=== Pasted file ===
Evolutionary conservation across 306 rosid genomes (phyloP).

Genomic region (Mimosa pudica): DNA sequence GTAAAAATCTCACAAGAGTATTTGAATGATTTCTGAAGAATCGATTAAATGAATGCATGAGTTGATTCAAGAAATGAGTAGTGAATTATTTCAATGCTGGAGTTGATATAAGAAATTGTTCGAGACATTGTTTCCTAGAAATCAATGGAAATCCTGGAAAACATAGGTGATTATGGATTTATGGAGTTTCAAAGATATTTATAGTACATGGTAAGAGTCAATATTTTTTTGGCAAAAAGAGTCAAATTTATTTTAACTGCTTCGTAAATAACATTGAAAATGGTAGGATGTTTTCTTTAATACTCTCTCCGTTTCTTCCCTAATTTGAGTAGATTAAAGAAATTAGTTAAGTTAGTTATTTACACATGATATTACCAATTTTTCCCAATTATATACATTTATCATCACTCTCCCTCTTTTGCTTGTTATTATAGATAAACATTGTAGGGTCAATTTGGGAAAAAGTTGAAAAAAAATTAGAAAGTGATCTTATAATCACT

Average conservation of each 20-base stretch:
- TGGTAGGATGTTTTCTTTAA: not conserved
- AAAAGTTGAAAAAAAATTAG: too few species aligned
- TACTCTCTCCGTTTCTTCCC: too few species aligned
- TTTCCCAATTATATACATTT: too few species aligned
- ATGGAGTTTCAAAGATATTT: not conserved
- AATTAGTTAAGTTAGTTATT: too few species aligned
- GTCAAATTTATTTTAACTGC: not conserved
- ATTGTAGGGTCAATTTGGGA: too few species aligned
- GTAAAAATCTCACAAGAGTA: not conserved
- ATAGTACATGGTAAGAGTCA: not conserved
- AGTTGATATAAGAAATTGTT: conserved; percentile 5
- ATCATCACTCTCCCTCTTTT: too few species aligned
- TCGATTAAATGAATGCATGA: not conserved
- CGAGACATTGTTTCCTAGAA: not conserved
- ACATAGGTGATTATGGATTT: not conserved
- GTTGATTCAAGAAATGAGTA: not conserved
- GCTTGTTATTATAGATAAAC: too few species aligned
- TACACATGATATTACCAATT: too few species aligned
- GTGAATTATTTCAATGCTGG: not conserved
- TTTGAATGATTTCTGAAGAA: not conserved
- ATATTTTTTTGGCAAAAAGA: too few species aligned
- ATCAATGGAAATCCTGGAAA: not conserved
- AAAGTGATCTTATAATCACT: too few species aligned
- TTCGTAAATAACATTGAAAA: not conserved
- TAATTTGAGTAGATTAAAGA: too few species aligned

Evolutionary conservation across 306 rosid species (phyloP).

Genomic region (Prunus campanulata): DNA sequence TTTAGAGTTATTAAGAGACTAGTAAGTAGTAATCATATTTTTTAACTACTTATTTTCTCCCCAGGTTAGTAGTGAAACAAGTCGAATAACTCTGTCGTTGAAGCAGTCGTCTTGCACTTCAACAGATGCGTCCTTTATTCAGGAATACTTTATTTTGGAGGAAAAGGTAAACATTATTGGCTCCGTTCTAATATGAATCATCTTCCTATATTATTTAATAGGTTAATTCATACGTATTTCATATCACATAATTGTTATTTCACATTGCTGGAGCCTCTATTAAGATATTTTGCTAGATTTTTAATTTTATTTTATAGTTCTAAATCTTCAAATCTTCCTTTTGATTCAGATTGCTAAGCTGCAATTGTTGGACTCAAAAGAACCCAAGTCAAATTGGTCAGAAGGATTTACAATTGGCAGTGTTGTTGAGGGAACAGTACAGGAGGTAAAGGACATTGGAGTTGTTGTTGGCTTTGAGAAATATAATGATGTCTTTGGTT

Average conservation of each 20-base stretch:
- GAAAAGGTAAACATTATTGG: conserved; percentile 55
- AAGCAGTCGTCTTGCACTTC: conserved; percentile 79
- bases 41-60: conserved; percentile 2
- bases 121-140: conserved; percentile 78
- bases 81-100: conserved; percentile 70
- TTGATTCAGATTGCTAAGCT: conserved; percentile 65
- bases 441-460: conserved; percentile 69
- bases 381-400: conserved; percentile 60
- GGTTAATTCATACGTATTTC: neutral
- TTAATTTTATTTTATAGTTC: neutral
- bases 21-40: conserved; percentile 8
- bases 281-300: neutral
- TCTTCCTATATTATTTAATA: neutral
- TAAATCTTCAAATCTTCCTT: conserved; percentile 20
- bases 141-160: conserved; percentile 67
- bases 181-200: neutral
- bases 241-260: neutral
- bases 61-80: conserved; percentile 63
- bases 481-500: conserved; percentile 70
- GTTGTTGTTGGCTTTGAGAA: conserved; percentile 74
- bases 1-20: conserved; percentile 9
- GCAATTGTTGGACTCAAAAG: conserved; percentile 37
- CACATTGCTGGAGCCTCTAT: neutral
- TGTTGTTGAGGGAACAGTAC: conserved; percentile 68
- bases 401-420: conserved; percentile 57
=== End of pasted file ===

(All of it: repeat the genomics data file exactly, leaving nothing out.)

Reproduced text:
Evolutionary conservation across 306 rosid genomes (phyloP).

Genomic region (Mimosa pudica): DNA sequence GTAAAAATCTCACAAGAGTATTTGAATGATTTCTGAAGAATCGATTAAATGAATGCATGAGTTGATTCAAGAAATGAGTAGTGAATTATTTCAATGCTGGAGTTGATATAAGAAATTGTTCGAGACATTGTTTCCTAGAAATCAATGGAAATCCTGGAAAACATAGGTGATTATGGATTTATGGAGTTTCAAAGATATTTATAGTACATGGTAAGAGTCAATATTTTTTTGGCAAAAAGAGTCAAATTTATTTTAACTGCTTCGTAAATAACATTGAAAATGGTAGGATGTTTTCTTTAATACTCTCTCCGTTTCTTCCCTAATTTGAGTAGATTAAAGAAATTAGTTAAGTTAGTTATTTACACATGATATTACCAATTTTTCCCAATTATATACATTTATCATCACTCTCCCTCTTTTGCTTGTTATTATAGATAAACATTGTAGGGTCAATTTGGGAAAAAGTTGAAAAAAAATTAGAAAGTGATCTTATAATCACT

Average conservation of each 20-base stretch:
- TGGTAGGATGTTTTCTTTAA: not conserved
- AAAAGTTGAAAAAAAATTAG: too few species aligned
- TACTCTCTCCGTTTCTTCCC: too few species aligned
- TTTCCCAATTATATACATTT: too few species aligned
- ATGGAGTTTCAAAGATATTT: not conserved
- AATTAGTTAAGTTAGTTATT: too few species aligned
- GTCAAATTTATTTTAACTGC: not conserved
- ATTGTAGGGTCAATTTGGGA: too few species aligned
- GTAAAAATCTCACAAGAGTA: not conserved
- ATAGTACATGGTAAGAGTCA: not conserved
- AGTTGATATAAGAAATTGTT: conserved; percentile 5
- ATCATCACTCTCCCTCTTTT: too few species aligned
- TCGATTAAATGAATGCATGA: not conserved
- CGAGACATTGTTTCCTAGAA: not conserved
- ACATAGGTGATTATGGATTT: not conserved
- GTTGATTCAAGAAATGAGTA: not conserved
- GCTTGTTATTATAGATAAAC: too few species aligned
- TACACATGATATTACCAATT: too few species aligned
- GTGAATTATTTCAATGCTGG: not conserved
- TTTGAATGATTTCTGAAGAA: not conserved
- ATATTTTTTTGGCAAAAAGA: too few species aligned
- ATCAATGGAAATCCTGGAAA: not conserved
- AAAGTGATCTTATAATCACT: too few species aligned
- TTCGTAAATAACATTGAAAA: not conserved
- TAATTTGAGTAGATTAAAGA: too few species aligned

Evolutionary conservation across 306 rosid species (phyloP).

Genomic region (Prunus campanulata): DNA sequence TTTAGAGTTATTAAGAGACTAGTAAGTAGTAATCATATTTTTTAACTACTTATTTTCTCCCCAGGTTAGTAGTGAAACAAGTCGAATAACTCTGTCGTTGAAGCAGTCGTCTTGCACTTCAACAGATGCGTCCTTTATTCAGGAATACTTTATTTTGGAGGAAAAGGTAAACATTATTGGCTCCGTTCTAATATGAATCATCTTCCTATATTATTTAATAGGTTAATTCATACGTATTTCATATCACATAATTGTTATTTCACATTGCTGGAGCCTCTATTAAGATATTTTGCTAGATTTTTAATTTTATTTTATAGTTCTAAATCTTCAAATCTTCCTTTTGATTCAGATTGCTAAGCTGCAATTGTTGGACTCAAAAGAACCCAAGTCAAATTGGTCAGAAGGATTTACAATTGGCAGTGTTGTTGAGGGAACAGTACAGGAGGTAAAGGACATTGGAGTTGTTGTTGGCTTTGAGAAATATAATGATGTCTTTGGTT

Average conservation of each 20-base stretch:
- GAAAAGGTAAACATTATTGG: conserved; percentile 55
- AAGCAGTCGTCTTGCACTTC: conserved; percentile 79
- bases 41-60: conserved; percentile 2
- bases 121-140: conserved; percentile 78
- bases 81-100: conserved; percentile 70
- TTGATTCAGATTGCTAAGCT: conserved; percentile 65
- bases 441-460: conserved; percentile 69
- bases 381-400: conserved; percentile 60
- GGTTAATTCATACGTATTTC: neutral
- TTAATTTTATTTTATAGTTC: neutral
- bases 21-40: conserved; percentile 8
- bases 281-300: neutral
- TCTTCCTATATTATTTAATA: neutral
- TAAATCTTCAAATCTTCCTT: conserved; percentile 20
- bases 141-160: conserved; percentile 67
- bases 181-200: neutral
- bases 241-260: neutral
- bases 61-80: conserved; percentile 63
- bases 481-500: conserved; percentile 70
- GTTGTTGTTGGCTTTGAGAA: conserved; percentile 74
- bases 1-20: conserved; percentile 9
- GCAATTGTTGGACTCAAAAG: conserved; percentile 37
- CACATTGCTGGAGCCTCTAT: neutral
- TGTTGTTGAGGGAACAGTAC: conserved; percentile 68
- bases 401-420: conserved; percentile 57